Therefore, the Supreme Court held that the direct action was not time barred when SwissMarine brought direct action proceedings against Skuld on 13 September 2016.


The decision is a welcome clarification of the applicable time bar rules in direct actions under Norwegian law. It has long been subject of debate whether the applicable rules are those in the Insurance Contract Act or in the Time Bar Act and so the Supreme Court’s guidance now clarifies this issue.

The Supreme Court’s assessment of the time when “necessary knowledge” under the Time Bar Act exists is in line with the traditional understanding of this criteria. The decision shows, however, that claimants cannot necessarily wait until they have a final and unappealable judgment or award in respect of the underlying claim. It is therefore important to act swiftly if the debtor becomes insolvent and, if necessary, either obtain a time extension to the applicable time bar or commence proceedings.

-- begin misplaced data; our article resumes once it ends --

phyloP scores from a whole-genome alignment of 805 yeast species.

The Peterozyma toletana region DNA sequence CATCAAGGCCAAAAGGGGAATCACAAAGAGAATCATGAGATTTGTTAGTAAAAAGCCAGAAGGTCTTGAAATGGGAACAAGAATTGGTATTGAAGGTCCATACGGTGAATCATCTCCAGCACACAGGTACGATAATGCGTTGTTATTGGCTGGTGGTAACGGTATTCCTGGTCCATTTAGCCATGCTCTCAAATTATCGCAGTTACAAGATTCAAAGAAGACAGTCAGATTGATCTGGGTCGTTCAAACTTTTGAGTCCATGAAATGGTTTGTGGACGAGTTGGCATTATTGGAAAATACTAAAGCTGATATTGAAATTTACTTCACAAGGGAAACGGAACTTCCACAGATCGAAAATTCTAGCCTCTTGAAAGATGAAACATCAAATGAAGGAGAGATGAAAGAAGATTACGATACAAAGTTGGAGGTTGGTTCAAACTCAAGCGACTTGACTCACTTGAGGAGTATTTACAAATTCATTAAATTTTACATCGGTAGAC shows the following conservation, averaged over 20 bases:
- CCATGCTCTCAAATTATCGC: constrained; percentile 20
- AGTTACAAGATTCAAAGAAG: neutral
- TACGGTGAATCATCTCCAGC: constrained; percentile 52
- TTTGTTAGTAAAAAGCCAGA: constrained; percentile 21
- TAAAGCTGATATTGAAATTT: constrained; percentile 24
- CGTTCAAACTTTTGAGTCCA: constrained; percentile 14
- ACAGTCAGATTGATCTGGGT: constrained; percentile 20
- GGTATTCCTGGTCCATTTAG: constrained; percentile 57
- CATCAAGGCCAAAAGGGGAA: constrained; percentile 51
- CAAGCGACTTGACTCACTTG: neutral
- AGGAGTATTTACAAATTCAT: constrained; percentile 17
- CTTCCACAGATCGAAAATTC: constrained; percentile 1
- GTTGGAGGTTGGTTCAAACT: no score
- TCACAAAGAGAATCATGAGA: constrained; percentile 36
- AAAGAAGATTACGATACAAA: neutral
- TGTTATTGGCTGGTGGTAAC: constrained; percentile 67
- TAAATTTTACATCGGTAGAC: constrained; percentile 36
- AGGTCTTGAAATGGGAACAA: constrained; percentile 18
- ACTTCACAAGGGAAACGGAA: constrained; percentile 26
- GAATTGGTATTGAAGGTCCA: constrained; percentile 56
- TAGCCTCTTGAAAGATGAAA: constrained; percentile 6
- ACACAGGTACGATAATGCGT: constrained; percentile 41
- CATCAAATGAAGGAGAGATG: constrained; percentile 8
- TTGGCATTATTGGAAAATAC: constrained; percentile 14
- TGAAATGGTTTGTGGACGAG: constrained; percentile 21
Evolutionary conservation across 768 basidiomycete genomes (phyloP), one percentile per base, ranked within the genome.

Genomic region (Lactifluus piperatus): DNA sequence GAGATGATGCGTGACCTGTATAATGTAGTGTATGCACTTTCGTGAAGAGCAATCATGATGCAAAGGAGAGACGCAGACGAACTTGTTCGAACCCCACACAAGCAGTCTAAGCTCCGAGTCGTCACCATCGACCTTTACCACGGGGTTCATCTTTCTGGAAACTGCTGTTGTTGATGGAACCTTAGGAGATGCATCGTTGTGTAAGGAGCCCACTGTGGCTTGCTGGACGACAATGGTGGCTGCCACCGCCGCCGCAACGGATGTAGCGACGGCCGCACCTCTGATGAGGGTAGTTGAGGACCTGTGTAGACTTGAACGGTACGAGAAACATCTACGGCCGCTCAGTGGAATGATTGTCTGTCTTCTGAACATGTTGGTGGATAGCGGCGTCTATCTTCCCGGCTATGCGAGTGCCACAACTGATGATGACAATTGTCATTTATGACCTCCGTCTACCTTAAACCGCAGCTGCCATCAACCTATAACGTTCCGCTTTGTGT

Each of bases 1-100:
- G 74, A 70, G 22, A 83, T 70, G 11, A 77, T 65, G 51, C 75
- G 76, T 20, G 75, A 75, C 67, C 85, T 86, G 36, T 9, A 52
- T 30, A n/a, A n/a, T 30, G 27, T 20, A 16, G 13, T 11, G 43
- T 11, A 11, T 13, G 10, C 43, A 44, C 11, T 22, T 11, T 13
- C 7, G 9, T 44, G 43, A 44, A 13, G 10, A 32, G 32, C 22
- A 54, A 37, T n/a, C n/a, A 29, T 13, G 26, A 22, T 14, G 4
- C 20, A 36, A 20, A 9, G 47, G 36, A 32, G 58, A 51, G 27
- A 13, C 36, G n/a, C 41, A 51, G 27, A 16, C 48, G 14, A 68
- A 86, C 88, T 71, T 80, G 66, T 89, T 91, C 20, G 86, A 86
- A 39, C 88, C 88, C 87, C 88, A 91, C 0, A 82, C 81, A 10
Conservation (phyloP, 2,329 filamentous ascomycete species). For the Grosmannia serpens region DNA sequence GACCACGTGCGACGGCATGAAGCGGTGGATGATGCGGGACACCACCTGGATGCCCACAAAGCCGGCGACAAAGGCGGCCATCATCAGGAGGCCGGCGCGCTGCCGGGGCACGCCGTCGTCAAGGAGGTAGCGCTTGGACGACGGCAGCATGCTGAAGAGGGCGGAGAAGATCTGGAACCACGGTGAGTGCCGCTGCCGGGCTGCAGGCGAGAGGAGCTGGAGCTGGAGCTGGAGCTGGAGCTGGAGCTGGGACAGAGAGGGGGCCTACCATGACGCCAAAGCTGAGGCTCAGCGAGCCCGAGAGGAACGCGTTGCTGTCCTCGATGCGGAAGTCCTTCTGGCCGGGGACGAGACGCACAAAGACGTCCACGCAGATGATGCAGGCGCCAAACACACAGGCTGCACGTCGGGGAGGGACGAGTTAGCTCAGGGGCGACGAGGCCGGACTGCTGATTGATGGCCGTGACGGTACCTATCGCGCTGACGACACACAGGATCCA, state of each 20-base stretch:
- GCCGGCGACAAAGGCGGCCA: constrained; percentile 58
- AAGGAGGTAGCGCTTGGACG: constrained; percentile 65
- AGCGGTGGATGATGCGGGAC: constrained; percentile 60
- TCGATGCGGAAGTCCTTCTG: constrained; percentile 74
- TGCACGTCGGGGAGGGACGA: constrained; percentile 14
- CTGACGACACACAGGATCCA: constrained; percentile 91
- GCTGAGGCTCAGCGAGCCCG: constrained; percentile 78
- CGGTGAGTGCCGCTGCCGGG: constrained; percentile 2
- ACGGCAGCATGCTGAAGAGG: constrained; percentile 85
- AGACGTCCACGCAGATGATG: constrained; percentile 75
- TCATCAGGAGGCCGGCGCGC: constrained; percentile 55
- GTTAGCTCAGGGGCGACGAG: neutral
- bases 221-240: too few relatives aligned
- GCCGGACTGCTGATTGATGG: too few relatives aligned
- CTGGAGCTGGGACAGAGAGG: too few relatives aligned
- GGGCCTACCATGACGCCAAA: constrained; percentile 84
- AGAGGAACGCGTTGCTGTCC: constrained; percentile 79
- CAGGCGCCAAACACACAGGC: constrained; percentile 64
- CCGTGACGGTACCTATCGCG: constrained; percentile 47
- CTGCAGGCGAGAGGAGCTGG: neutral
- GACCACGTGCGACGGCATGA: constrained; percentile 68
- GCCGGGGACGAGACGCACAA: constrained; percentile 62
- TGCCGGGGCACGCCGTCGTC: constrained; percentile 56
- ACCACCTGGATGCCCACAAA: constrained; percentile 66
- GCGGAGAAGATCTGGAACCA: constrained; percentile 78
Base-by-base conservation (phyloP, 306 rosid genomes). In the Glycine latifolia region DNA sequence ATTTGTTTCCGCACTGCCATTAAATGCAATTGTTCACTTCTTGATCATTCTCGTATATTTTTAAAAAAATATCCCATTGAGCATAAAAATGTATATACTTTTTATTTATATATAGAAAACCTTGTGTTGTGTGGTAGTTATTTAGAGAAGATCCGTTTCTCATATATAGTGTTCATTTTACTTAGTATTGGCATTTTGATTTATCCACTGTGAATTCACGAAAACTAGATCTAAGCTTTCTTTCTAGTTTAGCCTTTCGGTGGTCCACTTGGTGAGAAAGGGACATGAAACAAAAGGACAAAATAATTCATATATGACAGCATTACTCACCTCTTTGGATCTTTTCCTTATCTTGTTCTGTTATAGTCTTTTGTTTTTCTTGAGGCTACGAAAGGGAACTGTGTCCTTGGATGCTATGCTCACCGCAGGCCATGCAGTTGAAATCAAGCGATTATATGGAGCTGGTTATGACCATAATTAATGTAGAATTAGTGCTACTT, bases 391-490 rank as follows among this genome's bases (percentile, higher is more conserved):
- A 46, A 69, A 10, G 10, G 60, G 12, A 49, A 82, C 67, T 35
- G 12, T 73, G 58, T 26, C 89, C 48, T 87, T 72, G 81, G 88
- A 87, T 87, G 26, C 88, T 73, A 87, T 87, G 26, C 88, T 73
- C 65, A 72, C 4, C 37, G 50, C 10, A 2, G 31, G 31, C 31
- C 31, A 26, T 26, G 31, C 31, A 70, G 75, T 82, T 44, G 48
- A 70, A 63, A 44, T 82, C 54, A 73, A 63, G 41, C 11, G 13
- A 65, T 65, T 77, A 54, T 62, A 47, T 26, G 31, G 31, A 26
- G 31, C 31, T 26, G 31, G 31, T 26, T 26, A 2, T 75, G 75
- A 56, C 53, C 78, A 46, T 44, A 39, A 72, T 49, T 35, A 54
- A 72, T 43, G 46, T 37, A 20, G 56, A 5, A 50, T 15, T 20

It remains to be clarified, however, whether the rules for contractual claims (sections 3 and 10 No. 1) or non-contractual claim (section 9) apply under in the Time Bar Act.

Since the Supreme Court concluded that SwissMarine’s direct claim against Skuld was not time barred, it was not necessary to consider the second time bar issue before the court. This was whether the direct action brought by Gard against Skuld in respect of a claim which had been subrogated from SwissMarine was time barred, since subrogation was made after the direct action proceedings were brought by SwissMarine. Therefore, the contentious issue of whether a time barred claim can be resurrected if it is subrogated and brought by the subrogated party, is still to be decided.

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Herman Steen